Meta Pixel Lawsuit

A class action lawsuit against Meta Pixel, John Doe v. Meta Platforms Inc., was filed in the U.S. District Court, Northern District of California, in June of 2022. In the lawsuit, Plaintiffs allege that Meta knew, or should have known, that its Pixel tracking tool was being improperly used on the websites of at least 600 hospital systems.

Meta Pixel Privacy Lawsuit: Targeting Meta

Plaintiffs claim that the hospital systems were sending protected health information to Facebook through the Pixel tool without patient consent, which protected health information was then unlawfully used to create and serve individual plaintiffs with personalized ads. On August 15, 2023, U.S. District Judge William Orrick III issued an order denying Meta’s motion to dismiss the lawsuit, allowing the lawsuit to proceed for Meta’s alleged violations of (among other things) federal and state wiretap laws and the California Invasion of Privacy Act (CIPA); and California state larceny law. In his order, Judge Orrick dismissed but permitted the Plaintiffs to amend their privacy allegations, by requiring that the Plaintiffs describe the types or categories of sensitive health information they provided through their devices to their healthcare providers.

Meta Pixel Privacy Lawsuit: Re-Targeting Meta

On Monday, May 8, in a separate would-be class action, the same judge, Judge Orrick, allowed a lawsuit against the University of California San Francisco Medical Center (UCSF) to proceed.  In this suit, a Meta Pixel privacy lawsuit similar to John Doe, plaintiffs allege violations of a variety of provisions in the California Invasion of Privacy Act (CIPA), which they claim were caused by the presence of the Pixel tracking tool in UCSF’s patient portal and websites.

Plaintiffs also allege that UCSF violated the California Confidential Medical Information Act, through the presence and operation of the Pixel tracking tool.  The lead plaintiff has specifically alleged that Meta used information about heart issues and high blood pressure for – sound familiar? – advertising purposes.  She concluded after noticing that a series of ads for high blood pressure medication started appearing on her Facebook page (perhaps Meta had thought, “What Facebook user wouldn’t want to receive such ads as they view their family and friends’ posts and pictures?”

Judge Orrick, in allowing the suit to proceed, emphasized that prior court cases have recognized a right to privacy even in the absence of specific laws giving that right: “Personal medical information is understood to be among the most sensitive information that could be collected about a person,” Orrick wrote.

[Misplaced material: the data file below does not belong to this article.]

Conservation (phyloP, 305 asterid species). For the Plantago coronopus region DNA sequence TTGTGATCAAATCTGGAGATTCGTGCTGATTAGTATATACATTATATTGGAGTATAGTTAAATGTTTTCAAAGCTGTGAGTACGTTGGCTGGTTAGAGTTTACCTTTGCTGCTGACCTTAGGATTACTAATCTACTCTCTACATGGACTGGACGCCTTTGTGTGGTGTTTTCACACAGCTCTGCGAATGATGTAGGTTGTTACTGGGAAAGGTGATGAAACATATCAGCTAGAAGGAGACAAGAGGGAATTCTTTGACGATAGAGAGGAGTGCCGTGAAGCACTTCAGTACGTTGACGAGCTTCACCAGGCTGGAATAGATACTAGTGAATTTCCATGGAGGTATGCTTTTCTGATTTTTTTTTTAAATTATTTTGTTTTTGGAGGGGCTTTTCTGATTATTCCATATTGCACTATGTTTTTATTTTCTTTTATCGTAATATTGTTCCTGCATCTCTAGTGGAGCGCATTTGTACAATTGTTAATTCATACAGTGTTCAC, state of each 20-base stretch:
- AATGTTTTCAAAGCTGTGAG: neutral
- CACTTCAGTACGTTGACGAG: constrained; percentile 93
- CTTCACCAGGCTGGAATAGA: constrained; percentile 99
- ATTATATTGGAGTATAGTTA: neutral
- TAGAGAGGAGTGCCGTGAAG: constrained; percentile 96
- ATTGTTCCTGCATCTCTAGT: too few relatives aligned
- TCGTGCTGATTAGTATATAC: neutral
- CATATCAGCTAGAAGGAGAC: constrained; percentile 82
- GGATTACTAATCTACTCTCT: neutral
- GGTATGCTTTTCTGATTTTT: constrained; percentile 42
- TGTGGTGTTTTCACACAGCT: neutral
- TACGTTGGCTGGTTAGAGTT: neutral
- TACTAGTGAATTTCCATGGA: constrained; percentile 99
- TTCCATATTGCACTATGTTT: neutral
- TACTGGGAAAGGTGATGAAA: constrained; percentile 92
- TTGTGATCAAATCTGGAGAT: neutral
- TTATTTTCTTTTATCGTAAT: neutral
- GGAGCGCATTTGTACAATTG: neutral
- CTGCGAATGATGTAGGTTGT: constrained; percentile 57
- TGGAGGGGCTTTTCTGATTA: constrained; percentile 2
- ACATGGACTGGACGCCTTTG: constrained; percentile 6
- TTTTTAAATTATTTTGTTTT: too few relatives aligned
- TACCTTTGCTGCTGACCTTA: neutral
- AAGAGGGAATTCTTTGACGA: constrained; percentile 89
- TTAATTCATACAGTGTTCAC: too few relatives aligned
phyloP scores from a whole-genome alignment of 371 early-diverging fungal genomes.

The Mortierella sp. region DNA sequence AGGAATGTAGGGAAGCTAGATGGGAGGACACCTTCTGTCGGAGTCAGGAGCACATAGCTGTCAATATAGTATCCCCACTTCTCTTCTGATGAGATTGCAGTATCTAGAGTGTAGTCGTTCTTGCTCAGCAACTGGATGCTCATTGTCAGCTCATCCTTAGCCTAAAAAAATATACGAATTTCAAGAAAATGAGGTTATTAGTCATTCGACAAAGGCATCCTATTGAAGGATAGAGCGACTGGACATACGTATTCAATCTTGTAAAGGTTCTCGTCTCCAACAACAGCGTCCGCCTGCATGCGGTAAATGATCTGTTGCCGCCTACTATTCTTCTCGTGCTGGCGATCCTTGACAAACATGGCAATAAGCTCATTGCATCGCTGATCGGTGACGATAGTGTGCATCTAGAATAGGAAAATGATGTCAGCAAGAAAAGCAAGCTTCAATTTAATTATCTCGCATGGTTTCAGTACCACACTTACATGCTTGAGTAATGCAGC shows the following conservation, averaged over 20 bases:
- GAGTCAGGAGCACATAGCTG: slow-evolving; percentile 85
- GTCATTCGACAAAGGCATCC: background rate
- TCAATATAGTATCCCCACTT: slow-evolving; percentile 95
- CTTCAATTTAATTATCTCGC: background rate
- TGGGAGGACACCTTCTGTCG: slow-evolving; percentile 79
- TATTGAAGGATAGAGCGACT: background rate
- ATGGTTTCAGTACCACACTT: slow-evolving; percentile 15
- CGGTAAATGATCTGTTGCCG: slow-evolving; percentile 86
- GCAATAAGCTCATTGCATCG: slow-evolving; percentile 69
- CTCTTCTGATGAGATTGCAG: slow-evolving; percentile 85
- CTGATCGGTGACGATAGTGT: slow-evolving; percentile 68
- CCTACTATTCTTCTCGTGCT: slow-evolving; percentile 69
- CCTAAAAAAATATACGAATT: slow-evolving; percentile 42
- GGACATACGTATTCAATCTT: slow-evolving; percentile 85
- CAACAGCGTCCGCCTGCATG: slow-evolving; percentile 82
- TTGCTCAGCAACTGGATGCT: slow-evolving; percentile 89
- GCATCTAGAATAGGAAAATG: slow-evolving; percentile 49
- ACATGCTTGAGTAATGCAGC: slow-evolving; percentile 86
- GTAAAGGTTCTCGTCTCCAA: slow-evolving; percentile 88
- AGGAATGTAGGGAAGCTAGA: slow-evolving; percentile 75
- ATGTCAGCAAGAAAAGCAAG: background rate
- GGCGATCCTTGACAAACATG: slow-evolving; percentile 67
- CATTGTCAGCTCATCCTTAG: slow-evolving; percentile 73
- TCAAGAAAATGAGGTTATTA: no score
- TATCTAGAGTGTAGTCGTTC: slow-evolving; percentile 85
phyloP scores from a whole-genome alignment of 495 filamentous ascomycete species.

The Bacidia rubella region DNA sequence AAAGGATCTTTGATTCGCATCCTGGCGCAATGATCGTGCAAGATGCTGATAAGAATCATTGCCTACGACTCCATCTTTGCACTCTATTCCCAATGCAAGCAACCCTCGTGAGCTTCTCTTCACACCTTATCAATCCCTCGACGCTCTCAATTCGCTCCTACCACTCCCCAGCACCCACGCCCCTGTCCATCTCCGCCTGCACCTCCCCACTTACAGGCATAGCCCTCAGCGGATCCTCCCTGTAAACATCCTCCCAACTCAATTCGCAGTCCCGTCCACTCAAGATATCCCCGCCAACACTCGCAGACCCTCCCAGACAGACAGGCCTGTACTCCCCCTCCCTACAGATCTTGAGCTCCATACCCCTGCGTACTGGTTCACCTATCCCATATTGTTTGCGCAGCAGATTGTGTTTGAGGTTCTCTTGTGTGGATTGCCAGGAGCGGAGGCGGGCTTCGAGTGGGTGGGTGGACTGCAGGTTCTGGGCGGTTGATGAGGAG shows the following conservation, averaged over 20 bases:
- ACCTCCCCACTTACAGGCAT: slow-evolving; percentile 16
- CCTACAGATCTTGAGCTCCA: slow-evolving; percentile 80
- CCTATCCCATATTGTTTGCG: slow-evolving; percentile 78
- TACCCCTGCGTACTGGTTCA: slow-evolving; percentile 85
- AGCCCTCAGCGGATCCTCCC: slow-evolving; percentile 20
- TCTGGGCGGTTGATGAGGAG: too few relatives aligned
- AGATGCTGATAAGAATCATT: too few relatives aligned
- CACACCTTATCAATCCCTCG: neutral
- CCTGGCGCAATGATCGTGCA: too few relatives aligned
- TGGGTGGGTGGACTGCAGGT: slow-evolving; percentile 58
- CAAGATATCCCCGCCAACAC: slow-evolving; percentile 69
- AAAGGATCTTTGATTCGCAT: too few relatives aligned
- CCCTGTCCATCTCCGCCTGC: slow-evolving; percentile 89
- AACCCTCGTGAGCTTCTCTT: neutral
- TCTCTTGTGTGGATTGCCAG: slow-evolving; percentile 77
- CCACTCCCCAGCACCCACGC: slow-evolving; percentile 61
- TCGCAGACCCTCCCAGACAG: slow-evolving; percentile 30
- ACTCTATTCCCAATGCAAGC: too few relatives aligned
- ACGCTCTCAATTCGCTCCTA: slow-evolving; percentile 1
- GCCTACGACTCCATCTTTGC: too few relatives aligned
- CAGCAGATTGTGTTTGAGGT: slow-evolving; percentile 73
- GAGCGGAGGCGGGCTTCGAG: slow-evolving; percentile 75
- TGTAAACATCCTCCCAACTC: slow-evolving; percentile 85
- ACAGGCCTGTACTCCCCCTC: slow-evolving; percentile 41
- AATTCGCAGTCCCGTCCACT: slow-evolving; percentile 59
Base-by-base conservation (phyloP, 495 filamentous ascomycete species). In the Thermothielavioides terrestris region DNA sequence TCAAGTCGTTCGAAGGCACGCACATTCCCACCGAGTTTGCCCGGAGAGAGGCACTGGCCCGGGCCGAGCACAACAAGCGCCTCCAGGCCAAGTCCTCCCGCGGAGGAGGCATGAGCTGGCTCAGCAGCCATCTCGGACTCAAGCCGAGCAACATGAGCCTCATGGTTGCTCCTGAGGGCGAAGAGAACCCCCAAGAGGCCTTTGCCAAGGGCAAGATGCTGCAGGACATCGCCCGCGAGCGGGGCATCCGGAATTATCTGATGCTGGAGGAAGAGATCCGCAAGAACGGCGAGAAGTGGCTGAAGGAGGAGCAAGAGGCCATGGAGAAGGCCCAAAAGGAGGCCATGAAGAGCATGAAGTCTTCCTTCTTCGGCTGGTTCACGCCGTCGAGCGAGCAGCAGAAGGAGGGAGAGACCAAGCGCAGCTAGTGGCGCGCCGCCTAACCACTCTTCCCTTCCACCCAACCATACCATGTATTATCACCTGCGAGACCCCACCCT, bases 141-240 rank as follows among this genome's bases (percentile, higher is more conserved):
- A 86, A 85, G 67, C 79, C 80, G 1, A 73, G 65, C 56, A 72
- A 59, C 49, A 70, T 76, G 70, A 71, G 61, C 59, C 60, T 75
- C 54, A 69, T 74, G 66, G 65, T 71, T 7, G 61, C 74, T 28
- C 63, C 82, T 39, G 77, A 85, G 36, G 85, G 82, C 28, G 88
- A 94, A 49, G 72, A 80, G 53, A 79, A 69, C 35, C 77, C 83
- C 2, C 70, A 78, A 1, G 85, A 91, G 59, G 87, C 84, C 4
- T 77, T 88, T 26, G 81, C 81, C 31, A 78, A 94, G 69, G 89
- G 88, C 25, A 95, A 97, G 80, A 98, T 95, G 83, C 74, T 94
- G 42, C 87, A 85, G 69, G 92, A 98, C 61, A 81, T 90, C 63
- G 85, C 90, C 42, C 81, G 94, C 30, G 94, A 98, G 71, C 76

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Meta Pixel Privacy Lawsuit: What’s the Defense?

In the various Meta Pixel privacy lawsuits, Facebook is trying to explain away what it has done. In one Meta Pixel privacy lawsuit, Facebook claimed that Meta Pixel was not collecting the information the Plaintiffs alleged it had collected. In another lawsuit, Meta was quick to point the finger at providers. In this lawsuit, Meta defended itself by asserting: “While Meta provides instructions on how to install the Pixel, developers decide whether, how, where, and when to use it. To use the Pixel, developers must agree not to ‘share Business Tool Data . . . that [they] know or reasonably should know… includes health, financial information or other categories of sensitive information (including any information defined as sensitive under applicable laws, regulations, and applicable industry guidelines).”

This argument may have a very superficial appeal, given that Facebook does not sign a business associate agreement with providers (or anyone else, for that matter), and claims it does not perform business associate functions. The argument does not address what Meta gets out of the arrangement with the hospitals. The Meta Pixel privacy lawsuits claim that Meta “knowingly receives patient data — including patient portal usage information — from hundreds of medical providers in the U.S. that have deployed the Facebook Pixel on their web properties.” Meta then allegedly monetizes the data by generating “highly-profitable targeted advertising on- and off-Facebook.”

Patients allege that the targeted advertising – the appearance of ads on patients’ Facebook pages – is by itself a violation of state privacy and medical confidentiality laws, even if technically, the violation is not a HIPAA violation. 

Read the class action lawsuit here.

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